There's cars, of course. Cars are the best machines in the world. Cars and planes are the best. We don't have any planes. Maybe someday. Though I've never seen anyone throw out a plane. Wouldn't that be cool—to see a plane sitting out on the curb next to the trash cans?

Anyway, we'd just watched this movie about a giant ape that destroys New York. It was a real old movie, but pretty good, even though you could tell the ape was fake. The ape knocked over anything that got in his way. So Bud was stomping around, thumping his chest, and knocking stuff over. Bud kind of gets wrapped up in whatever movie he's seen. I guess he was pretending the stuff was buses and buildings. Bud tipped over a washing machine and found this old box under it. The box was half rotted on the outside. You could barely read the label. Not that I do much reading, but labels aren't so hard.

"All right!" Bud shouted, suddenly stopping his ape act. "Snack time."

"Leave it alone, Bud," I said. "It's old. It's probably spoiled. And it's got that junk on it from the barrels." I pointed to the oily green puddle. This guy who'd come through town driving a big old truck gave Dad a bunch of these metal barrels for free. The problem was, someone had left all this gooey stuff in the barrels, and they leaked a lot. It must have been nasty stuff, because it killed all the grass it touched.

"Cereal can't spoil, you idiot," Bud said. "They make it so it'll last forever."

"You're the idiot," I told him. "And that's a fact."

"You are," he said back.

I let it go. I'm not much for arguing with words, and I couldn't think of a good answer. But I warned him again. "Let it be, Bud," I told him. "Just leave it alone."

"Might have a prize," he said, picking up the box by the one corner that wasn't soaked in slime. "Lots of cereal comes with a prize. Could be a race car or something. ..."

Now, that was different. I hadn't thought how there could be something besides cereal in the box. Which doesn't mean Bud's smarter. Just means I'm less greedy. I can walk by something even if there's a prize in it. Bud, he's got to stick his finger in every coin slot in the world. Can't pass by a gumball machine without checking for money someone forgot. And he sends in all the sweepstakes stuff Mom and Dad get in the mail. I told him that just means we'll get more mail. He doesn't care. But we sure do get more mail. Tons of it. Doesn't matter. Dad burns just about everything we get in the woodstove. Except for his car magazines. Ain't nothing good ever came to me with a stamp on it. That's what Dad always said. He knows lots.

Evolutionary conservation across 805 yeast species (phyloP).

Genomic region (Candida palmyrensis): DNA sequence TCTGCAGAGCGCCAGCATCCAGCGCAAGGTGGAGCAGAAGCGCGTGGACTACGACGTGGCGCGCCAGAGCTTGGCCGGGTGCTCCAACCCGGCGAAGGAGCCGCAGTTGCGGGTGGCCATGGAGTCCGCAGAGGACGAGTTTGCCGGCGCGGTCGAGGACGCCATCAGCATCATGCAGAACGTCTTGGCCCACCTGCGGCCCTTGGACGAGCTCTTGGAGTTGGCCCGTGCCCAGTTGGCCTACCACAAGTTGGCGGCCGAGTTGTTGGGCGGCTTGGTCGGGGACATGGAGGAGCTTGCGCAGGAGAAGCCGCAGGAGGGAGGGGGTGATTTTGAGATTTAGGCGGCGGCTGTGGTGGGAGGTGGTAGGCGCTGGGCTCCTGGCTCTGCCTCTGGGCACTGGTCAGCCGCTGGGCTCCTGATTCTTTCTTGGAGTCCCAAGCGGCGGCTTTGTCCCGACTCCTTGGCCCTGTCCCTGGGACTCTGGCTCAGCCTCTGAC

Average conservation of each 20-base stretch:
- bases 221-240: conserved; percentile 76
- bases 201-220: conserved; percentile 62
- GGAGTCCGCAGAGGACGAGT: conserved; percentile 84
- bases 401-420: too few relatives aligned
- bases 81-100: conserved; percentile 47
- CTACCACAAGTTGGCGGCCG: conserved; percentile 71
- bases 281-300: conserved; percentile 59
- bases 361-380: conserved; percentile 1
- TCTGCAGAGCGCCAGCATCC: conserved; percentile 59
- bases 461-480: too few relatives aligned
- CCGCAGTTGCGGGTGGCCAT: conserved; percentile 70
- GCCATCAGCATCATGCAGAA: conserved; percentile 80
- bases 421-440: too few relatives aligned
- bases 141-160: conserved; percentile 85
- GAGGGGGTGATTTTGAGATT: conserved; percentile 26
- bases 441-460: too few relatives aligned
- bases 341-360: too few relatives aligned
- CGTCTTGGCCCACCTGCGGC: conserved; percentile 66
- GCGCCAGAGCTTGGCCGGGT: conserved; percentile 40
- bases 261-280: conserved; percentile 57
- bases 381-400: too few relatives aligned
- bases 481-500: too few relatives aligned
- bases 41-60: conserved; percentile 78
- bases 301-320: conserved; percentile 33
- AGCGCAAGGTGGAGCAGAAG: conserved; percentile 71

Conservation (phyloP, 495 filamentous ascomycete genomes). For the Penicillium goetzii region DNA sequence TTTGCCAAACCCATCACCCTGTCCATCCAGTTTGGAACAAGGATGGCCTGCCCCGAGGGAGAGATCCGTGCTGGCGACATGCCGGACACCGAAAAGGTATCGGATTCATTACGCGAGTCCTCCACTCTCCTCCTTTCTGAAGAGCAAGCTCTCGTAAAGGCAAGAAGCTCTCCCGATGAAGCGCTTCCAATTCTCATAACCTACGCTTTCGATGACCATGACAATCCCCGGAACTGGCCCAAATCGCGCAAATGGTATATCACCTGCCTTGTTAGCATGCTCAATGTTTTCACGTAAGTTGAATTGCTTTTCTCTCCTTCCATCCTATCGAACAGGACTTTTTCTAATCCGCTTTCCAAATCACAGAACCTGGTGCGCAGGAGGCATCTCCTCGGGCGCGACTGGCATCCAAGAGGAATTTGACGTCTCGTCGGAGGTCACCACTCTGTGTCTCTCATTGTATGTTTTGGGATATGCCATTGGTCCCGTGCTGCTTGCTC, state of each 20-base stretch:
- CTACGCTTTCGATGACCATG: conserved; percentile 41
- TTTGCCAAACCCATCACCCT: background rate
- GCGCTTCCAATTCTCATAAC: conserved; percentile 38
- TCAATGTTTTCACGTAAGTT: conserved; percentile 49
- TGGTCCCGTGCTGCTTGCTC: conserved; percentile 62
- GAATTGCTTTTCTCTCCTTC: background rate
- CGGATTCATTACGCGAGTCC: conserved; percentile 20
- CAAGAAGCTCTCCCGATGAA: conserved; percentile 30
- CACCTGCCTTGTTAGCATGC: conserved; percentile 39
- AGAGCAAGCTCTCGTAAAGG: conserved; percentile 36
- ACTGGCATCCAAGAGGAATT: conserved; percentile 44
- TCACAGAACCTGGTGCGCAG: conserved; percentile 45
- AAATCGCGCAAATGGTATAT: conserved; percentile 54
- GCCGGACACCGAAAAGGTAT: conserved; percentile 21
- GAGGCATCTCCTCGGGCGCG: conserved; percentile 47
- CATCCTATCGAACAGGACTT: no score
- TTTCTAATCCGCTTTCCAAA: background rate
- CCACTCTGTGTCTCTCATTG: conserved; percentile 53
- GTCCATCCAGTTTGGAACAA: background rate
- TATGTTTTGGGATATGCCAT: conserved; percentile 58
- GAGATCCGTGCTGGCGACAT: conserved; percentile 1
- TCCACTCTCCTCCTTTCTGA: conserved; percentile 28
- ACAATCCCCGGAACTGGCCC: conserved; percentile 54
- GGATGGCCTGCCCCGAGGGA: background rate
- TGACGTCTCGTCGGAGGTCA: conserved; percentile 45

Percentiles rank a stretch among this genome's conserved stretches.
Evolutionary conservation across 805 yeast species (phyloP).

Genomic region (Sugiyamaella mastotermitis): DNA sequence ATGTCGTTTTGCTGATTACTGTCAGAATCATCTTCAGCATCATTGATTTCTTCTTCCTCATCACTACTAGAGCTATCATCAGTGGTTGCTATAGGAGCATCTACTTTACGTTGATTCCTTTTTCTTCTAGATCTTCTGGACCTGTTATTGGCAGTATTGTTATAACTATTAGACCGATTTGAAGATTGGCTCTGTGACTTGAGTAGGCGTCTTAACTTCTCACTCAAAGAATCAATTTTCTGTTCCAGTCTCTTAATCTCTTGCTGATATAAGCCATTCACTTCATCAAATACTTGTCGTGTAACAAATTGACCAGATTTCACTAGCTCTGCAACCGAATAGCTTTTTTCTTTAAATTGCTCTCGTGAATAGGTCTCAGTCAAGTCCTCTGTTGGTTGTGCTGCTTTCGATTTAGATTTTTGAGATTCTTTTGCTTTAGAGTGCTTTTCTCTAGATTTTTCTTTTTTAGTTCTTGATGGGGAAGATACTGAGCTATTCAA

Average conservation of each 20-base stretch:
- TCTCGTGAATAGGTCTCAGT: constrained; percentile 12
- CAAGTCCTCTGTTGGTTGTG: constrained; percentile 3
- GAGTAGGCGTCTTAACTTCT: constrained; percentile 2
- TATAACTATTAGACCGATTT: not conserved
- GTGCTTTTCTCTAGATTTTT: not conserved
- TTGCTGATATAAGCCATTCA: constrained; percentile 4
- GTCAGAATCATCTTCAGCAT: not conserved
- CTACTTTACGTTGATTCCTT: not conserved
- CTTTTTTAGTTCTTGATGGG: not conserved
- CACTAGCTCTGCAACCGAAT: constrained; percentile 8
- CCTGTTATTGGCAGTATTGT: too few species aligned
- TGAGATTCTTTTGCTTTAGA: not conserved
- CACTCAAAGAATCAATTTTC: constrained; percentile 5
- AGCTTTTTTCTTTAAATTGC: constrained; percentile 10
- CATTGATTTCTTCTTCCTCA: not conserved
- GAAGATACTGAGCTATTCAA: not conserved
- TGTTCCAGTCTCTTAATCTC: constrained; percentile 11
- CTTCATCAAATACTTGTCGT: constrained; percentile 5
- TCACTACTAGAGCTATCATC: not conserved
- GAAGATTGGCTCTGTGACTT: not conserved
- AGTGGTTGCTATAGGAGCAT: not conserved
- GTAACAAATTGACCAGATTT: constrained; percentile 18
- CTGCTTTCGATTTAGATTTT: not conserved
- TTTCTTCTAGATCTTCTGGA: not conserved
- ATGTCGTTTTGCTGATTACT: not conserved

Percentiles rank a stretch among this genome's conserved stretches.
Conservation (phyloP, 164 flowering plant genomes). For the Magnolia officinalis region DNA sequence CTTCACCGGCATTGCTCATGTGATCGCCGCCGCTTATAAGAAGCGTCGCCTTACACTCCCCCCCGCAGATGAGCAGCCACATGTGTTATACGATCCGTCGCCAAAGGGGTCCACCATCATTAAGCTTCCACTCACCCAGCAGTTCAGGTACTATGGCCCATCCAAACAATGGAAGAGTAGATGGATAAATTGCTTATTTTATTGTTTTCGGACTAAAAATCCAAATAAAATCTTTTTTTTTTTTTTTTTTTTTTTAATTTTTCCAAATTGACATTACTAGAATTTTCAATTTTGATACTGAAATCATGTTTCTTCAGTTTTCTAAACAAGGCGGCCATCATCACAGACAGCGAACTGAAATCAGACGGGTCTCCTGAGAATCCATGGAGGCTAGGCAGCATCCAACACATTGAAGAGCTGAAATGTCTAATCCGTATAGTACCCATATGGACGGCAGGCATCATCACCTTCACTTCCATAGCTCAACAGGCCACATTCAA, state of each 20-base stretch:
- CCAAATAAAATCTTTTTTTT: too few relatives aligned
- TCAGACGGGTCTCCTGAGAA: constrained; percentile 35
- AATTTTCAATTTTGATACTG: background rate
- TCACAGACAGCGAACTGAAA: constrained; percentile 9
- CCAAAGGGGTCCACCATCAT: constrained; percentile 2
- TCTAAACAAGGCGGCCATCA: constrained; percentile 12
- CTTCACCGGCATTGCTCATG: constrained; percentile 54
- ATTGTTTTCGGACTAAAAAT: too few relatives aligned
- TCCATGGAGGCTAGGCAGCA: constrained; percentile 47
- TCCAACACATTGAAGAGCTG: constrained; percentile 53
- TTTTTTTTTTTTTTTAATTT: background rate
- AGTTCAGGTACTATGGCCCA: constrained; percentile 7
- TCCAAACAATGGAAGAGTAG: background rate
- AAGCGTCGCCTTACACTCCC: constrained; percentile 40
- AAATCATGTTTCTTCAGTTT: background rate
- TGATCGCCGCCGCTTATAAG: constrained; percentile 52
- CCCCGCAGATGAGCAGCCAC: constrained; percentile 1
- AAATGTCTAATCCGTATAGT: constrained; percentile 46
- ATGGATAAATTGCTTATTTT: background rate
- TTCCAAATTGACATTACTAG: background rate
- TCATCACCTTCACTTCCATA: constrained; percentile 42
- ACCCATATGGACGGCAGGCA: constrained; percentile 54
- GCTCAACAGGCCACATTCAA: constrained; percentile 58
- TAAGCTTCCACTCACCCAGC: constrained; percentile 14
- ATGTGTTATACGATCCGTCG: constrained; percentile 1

Anyway, Bud picked up the box, and right away I could tell there was something wrong. The front was all puffed up, kind of bulging out like Uncle Ernie's stomach after we finish Thanksgiving dinner. Or any other time, for that matter, when it comes to Uncle Ernie's stomach bulging. "Careful with that," I told Bud. "It ain't right." I could swear the box looked like it was moving, but I knew that couldn't be true.

"You just want me to leave it so you can sneak back later and steal the prize," Bud said. "You want it all to yourself."

"Do not," I said.

"Do, too," he said.

I let it go. It was starting to sound like an argument. Clem and Clyde—they're older—they argue a whole bunch. Neither one of them has enough sense to back down. It drives me crazy. So I try not to argue.

Bud grabbed the top of the box and started to rip it loose. I could have told him that was a truly stupid thing to do. The glue on top held for a second, but then the whole thing came apart so fast, it sort of exploded. The box ripped from corner to corner, and the cereal went flying all over me.

Except it wasn't cereal making the box puff up. It wasn't cereal that went flying all over me. It was a whole lot worse than that.



It happened awful fast. I mean, it was so fast, and so awful, that at first I didn't even believe what hit me. Bugs! A box full of bugs. They smacked me all over—in the chest and on the face. I started to shout. I wasn't scared. Just surprised. Nothing scares me. But I sure was surprised to get covered with bugs. I shut up fast when one tried to crawl from my cheek into my open mouth.